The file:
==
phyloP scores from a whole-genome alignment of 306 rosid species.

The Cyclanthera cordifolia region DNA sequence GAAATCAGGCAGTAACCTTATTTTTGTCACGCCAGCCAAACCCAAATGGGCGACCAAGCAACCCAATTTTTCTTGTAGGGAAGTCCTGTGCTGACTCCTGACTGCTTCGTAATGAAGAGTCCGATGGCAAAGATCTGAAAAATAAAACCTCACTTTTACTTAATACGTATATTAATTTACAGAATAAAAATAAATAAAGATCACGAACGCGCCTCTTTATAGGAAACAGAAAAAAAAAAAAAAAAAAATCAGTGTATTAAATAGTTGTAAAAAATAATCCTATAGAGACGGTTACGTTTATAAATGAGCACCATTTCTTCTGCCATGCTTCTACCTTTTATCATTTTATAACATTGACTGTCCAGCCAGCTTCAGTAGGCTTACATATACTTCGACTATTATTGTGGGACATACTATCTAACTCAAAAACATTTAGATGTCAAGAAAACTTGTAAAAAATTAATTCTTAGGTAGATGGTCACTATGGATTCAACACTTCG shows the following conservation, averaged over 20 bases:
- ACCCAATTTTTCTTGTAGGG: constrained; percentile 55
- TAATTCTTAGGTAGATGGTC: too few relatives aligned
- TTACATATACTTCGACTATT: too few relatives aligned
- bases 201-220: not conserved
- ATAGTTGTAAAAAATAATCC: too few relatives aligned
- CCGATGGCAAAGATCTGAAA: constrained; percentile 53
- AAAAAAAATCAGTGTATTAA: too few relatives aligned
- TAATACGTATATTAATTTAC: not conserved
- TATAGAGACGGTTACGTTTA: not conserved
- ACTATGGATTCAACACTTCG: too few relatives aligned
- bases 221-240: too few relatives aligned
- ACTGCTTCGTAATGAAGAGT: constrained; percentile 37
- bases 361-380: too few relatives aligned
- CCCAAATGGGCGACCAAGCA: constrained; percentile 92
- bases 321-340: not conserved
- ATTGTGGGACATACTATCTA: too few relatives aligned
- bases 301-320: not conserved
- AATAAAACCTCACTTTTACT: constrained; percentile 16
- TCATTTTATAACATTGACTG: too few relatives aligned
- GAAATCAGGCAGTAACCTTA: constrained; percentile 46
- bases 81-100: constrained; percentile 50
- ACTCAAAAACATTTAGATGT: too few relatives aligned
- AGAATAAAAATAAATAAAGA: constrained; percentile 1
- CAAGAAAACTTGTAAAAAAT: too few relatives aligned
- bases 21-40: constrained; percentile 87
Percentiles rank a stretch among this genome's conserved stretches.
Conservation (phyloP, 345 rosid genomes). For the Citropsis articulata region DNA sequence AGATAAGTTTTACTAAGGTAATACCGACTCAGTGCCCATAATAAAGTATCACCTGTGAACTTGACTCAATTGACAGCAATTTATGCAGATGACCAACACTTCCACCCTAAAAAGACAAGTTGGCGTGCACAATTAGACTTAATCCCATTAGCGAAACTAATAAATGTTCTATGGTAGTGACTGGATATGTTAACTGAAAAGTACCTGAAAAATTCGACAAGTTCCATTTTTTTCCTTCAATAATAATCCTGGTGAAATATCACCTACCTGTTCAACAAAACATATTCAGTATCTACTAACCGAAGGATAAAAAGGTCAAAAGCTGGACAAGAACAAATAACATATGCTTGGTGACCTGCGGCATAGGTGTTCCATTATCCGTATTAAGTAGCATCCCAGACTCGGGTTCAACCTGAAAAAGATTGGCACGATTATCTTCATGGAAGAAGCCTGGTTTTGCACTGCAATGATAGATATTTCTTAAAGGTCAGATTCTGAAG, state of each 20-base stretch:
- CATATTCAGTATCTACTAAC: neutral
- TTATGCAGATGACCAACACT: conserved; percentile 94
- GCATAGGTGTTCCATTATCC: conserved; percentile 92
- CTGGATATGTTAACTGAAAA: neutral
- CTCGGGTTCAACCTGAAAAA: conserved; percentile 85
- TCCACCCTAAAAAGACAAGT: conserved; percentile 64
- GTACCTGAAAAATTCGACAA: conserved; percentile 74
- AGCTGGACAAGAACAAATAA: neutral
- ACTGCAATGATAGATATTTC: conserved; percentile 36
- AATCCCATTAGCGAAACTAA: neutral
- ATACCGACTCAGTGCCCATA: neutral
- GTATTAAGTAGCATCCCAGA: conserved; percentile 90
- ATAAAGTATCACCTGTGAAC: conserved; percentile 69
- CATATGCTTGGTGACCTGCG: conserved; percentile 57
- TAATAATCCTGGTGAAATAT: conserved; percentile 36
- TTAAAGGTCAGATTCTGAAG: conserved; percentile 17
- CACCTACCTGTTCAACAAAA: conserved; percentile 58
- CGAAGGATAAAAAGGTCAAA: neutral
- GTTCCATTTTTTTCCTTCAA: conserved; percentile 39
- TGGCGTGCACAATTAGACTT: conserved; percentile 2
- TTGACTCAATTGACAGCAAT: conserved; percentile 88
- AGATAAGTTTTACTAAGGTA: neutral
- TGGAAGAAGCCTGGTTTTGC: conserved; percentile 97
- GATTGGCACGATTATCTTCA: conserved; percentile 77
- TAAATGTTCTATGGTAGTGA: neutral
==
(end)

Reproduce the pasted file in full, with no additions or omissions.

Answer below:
phyloP scores from a whole-genome alignment of 306 rosid species.

The Cyclanthera cordifolia region DNA sequence GAAATCAGGCAGTAACCTTATTTTTGTCACGCCAGCCAAACCCAAATGGGCGACCAAGCAACCCAATTTTTCTTGTAGGGAAGTCCTGTGCTGACTCCTGACTGCTTCGTAATGAAGAGTCCGATGGCAAAGATCTGAAAAATAAAACCTCACTTTTACTTAATACGTATATTAATTTACAGAATAAAAATAAATAAAGATCACGAACGCGCCTCTTTATAGGAAACAGAAAAAAAAAAAAAAAAAAATCAGTGTATTAAATAGTTGTAAAAAATAATCCTATAGAGACGGTTACGTTTATAAATGAGCACCATTTCTTCTGCCATGCTTCTACCTTTTATCATTTTATAACATTGACTGTCCAGCCAGCTTCAGTAGGCTTACATATACTTCGACTATTATTGTGGGACATACTATCTAACTCAAAAACATTTAGATGTCAAGAAAACTTGTAAAAAATTAATTCTTAGGTAGATGGTCACTATGGATTCAACACTTCG shows the following conservation, averaged over 20 bases:
- ACCCAATTTTTCTTGTAGGG: constrained; percentile 55
- TAATTCTTAGGTAGATGGTC: too few relatives aligned
- TTACATATACTTCGACTATT: too few relatives aligned
- bases 201-220: not conserved
- ATAGTTGTAAAAAATAATCC: too few relatives aligned
- CCGATGGCAAAGATCTGAAA: constrained; percentile 53
- AAAAAAAATCAGTGTATTAA: too few relatives aligned
- TAATACGTATATTAATTTAC: not conserved
- TATAGAGACGGTTACGTTTA: not conserved
- ACTATGGATTCAACACTTCG: too few relatives aligned
- bases 221-240: too few relatives aligned
- ACTGCTTCGTAATGAAGAGT: constrained; percentile 37
- bases 361-380: too few relatives aligned
- CCCAAATGGGCGACCAAGCA: constrained; percentile 92
- bases 321-340: not conserved
- ATTGTGGGACATACTATCTA: too few relatives aligned
- bases 301-320: not conserved
- AATAAAACCTCACTTTTACT: constrained; percentile 16
- TCATTTTATAACATTGACTG: too few relatives aligned
- GAAATCAGGCAGTAACCTTA: constrained; percentile 46
- bases 81-100: constrained; percentile 50
- ACTCAAAAACATTTAGATGT: too few relatives aligned
- AGAATAAAAATAAATAAAGA: constrained; percentile 1
- CAAGAAAACTTGTAAAAAAT: too few relatives aligned
- bases 21-40: constrained; percentile 87
Percentiles rank a stretch among this genome's conserved stretches.
Conservation (phyloP, 345 rosid genomes). For the Citropsis articulata region DNA sequence AGATAAGTTTTACTAAGGTAATACCGACTCAGTGCCCATAATAAAGTATCACCTGTGAACTTGACTCAATTGACAGCAATTTATGCAGATGACCAACACTTCCACCCTAAAAAGACAAGTTGGCGTGCACAATTAGACTTAATCCCATTAGCGAAACTAATAAATGTTCTATGGTAGTGACTGGATATGTTAACTGAAAAGTACCTGAAAAATTCGACAAGTTCCATTTTTTTCCTTCAATAATAATCCTGGTGAAATATCACCTACCTGTTCAACAAAACATATTCAGTATCTACTAACCGAAGGATAAAAAGGTCAAAAGCTGGACAAGAACAAATAACATATGCTTGGTGACCTGCGGCATAGGTGTTCCATTATCCGTATTAAGTAGCATCCCAGACTCGGGTTCAACCTGAAAAAGATTGGCACGATTATCTTCATGGAAGAAGCCTGGTTTTGCACTGCAATGATAGATATTTCTTAAAGGTCAGATTCTGAAG, state of each 20-base stretch:
- CATATTCAGTATCTACTAAC: neutral
- TTATGCAGATGACCAACACT: conserved; percentile 94
- GCATAGGTGTTCCATTATCC: conserved; percentile 92
- CTGGATATGTTAACTGAAAA: neutral
- CTCGGGTTCAACCTGAAAAA: conserved; percentile 85
- TCCACCCTAAAAAGACAAGT: conserved; percentile 64
- GTACCTGAAAAATTCGACAA: conserved; percentile 74
- AGCTGGACAAGAACAAATAA: neutral
- ACTGCAATGATAGATATTTC: conserved; percentile 36
- AATCCCATTAGCGAAACTAA: neutral
- ATACCGACTCAGTGCCCATA: neutral
- GTATTAAGTAGCATCCCAGA: conserved; percentile 90
- ATAAAGTATCACCTGTGAAC: conserved; percentile 69
- CATATGCTTGGTGACCTGCG: conserved; percentile 57
- TAATAATCCTGGTGAAATAT: conserved; percentile 36
- TTAAAGGTCAGATTCTGAAG: conserved; percentile 17
- CACCTACCTGTTCAACAAAA: conserved; percentile 58
- CGAAGGATAAAAAGGTCAAA: neutral
- GTTCCATTTTTTTCCTTCAA: conserved; percentile 39
- TGGCGTGCACAATTAGACTT: conserved; percentile 2
- TTGACTCAATTGACAGCAAT: conserved; percentile 88
- AGATAAGTTTTACTAAGGTA: neutral
- TGGAAGAAGCCTGGTTTTGC: conserved; percentile 97
- GATTGGCACGATTATCTTCA: conserved; percentile 77
- TAAATGTTCTATGGTAGTGA: neutral